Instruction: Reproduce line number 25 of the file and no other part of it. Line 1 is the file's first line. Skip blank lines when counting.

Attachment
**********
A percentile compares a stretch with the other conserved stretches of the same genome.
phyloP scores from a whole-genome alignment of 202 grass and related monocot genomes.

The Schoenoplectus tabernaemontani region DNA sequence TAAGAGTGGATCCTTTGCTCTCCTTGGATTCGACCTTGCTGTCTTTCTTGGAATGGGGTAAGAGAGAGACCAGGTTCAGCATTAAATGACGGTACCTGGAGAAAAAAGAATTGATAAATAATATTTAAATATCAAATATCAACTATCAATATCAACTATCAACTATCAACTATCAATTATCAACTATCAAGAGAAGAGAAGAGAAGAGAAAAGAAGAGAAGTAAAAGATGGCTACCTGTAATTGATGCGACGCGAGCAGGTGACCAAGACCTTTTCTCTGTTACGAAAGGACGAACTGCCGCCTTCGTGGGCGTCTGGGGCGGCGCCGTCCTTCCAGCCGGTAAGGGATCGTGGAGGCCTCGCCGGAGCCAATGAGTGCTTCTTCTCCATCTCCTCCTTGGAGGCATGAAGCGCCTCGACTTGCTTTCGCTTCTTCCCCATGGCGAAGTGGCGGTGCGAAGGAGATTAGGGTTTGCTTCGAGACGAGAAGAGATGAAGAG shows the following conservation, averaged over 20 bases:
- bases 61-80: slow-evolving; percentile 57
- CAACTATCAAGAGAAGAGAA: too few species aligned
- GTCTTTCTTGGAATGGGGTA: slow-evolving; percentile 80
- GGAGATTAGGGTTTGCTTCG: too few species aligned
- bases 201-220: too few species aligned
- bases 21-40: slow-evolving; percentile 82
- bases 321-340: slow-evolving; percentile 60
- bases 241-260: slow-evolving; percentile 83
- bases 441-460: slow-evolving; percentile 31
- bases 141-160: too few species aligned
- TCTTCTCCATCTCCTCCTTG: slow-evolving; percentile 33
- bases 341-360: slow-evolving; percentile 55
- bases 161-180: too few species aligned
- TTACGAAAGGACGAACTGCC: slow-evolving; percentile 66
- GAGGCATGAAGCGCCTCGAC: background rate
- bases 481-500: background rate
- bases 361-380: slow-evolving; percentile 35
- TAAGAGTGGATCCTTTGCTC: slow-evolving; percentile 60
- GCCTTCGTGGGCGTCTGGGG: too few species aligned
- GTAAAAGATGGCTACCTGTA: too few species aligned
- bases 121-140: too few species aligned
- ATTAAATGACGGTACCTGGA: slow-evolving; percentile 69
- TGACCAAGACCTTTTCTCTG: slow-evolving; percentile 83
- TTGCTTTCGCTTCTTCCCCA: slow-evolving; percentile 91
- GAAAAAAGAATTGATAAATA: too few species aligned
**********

- ATTAAATGACGGTACCTGGA: slow-evolving; percentile 69